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What does it take for a US$60 billion high-tech giant like Dell Inc. to compete in today's margin-hungry personal computer market? "We are always looking for ways to take out waste, to take out time and take out costs, and then passing those savings along to our customer," says Dave Schneider, continuous improvement engineering manager for Dell Americas operations.
To meet these goals, Dell relies on a unique supply chain strategy that gathers large volumes of customer information through its direct-sales model and shares it with internal procurement and sales departments, as well as external suppliers.
"These close relationships with customers and suppliers allow us to know what we must be able to supply in real time, and then very quickly and precisely meet that demand while maintaining low inventory," Schneider says. "We are not manufacturing finished goods that we hope people will buy. However, the relationships we have with the majority of our customers enable us to forecast accurately without filling a pipeline of finished goods."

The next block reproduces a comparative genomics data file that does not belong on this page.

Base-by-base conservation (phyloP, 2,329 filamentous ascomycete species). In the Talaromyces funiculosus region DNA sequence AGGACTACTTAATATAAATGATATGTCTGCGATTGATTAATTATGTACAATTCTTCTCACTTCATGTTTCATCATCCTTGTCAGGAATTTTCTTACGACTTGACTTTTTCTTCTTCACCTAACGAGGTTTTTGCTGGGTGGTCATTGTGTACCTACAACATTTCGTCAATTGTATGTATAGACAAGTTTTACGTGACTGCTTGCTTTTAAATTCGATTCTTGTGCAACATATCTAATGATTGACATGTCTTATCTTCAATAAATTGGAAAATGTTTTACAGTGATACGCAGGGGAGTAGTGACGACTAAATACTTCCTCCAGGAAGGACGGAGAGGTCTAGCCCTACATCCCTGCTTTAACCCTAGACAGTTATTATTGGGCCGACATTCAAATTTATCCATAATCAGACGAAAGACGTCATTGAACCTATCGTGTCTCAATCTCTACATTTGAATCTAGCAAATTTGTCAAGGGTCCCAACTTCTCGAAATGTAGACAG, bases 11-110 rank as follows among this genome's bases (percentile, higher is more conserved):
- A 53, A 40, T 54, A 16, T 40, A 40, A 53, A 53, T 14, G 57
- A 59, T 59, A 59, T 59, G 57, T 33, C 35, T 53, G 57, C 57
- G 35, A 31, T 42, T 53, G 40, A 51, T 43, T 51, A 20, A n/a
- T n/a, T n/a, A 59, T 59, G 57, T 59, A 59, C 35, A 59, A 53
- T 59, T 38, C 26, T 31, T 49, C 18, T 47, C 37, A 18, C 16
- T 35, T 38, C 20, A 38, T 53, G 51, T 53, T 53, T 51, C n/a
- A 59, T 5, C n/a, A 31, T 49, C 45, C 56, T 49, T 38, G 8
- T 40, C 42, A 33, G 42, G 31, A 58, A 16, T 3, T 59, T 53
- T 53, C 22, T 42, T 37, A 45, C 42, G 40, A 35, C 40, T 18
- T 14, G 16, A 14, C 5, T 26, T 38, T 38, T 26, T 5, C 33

It's All About the Information
To successfully forecast demand, Dell maintains a constant flow of data in two information loops: one between customers and the Dell sales team, and the other among sales, procurement, and suppliers.
Key metrics Dell shares with suppliers include forecasted sales dollars, sales quantities and parts requirements. In return, it receives data about how well suppliers can support these forecasts.
"We need to understand the supportability of our demand in the short term for every single product that we're going to sell — down to every hard disk, video card and optical drive," Schneider explains. "What we are really measuring is our suppliers' ability to be flexible and adjust to our changing demands."
The information Dell receives from suppliers tells its sales team what products it can effectively promote. "That really goes to a demand-shaping concept."
Dell's communication system evolved from the early days of spreadsheets to today's sophisticated online and collaborative tools, which provide a rich mix of current and historical information about supplier performance.
Dell's other key information technology infrastructure components include Oracle Database 10g (on which it has standardized) and Oracle E-Business Suite 11i, including Oracle Financials, Oracle Purchasing, Oracle Order Management, Oracle Collaboration Suite, Oracle Field Sales and Oracle Telesales. Dell also uses the Oracle Customer Data Hub.
"We have certainly moved the needle on the use of technology in this supply chain process," Schneider says.
For more information, visit www.oracle.com.